-14. THE FATE OF CONCORDE
Concorde was considered to be the safest airliner in the world as measured by passenger-deaths per passenger-mile, until a plane crashed during take-off in Paris on July 25, 2000, which killed 113 people. As a result, all Concorde flights were shut down for an investigation into the cause of the crash and possible remedies. After safety updates on the aircraft, both routes were reopened on November 7, 2001. The investigation into the crash determined that a scrap of titanium metal that fell onto the runway from an earlier Continental Airlines DC-10 flight punctured a tyre in the latter stages of take-off. Chunks of shredded tire penetrated the skin of the aircraft's wing, rupturing a loaded fuel tank. A tremendous fire rapidly ensued, disabling the aircraft, which then stalled and crashed into a hotel just miles from the airport, killing all the people on board the airplane and four persons on the ground. On April 10, 2003, British Airways and Air France simultaneously announced that they would retire Concorde in October that year. They cited low passenger numbers following the July 25, 2000 crash and rising maintenance costs.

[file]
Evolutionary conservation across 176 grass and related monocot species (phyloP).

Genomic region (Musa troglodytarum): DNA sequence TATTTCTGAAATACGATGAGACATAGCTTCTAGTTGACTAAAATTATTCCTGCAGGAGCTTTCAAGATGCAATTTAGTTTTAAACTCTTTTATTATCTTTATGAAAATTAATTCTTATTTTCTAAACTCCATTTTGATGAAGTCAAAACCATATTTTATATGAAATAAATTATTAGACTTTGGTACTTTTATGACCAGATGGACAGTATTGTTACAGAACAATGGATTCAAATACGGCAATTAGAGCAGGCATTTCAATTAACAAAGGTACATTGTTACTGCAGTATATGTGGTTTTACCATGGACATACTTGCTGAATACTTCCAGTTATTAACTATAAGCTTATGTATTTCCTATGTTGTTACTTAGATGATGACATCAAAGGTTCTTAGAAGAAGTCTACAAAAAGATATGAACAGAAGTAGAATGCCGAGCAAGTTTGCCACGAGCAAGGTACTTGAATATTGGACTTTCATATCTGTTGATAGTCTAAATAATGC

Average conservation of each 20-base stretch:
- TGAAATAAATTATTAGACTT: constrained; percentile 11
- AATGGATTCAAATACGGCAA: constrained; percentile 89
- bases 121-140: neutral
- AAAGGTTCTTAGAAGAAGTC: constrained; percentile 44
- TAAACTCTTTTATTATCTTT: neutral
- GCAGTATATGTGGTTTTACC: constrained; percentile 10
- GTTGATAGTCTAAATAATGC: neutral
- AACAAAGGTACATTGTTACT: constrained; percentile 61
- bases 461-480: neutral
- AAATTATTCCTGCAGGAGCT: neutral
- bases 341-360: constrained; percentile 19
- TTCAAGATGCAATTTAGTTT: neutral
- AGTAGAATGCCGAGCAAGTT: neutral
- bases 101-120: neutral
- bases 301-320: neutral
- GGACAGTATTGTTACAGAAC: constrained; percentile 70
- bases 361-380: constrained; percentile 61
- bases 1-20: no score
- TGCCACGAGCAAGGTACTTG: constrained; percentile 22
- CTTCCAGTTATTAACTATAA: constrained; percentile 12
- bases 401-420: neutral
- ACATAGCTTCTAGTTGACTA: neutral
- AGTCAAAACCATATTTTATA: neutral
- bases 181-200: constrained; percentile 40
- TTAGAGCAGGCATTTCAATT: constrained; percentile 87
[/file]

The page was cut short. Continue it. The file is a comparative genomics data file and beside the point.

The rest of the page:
According to the passage, a lack of passengers and high costs have brought about ------ .
a complete modernisation of Concorde flights
a deterioration in the service supplied on Concorde flights
bankruptcy in airways using Concorde flights
inadequate safety precautions on Concorde
a planned end to Concorde flights
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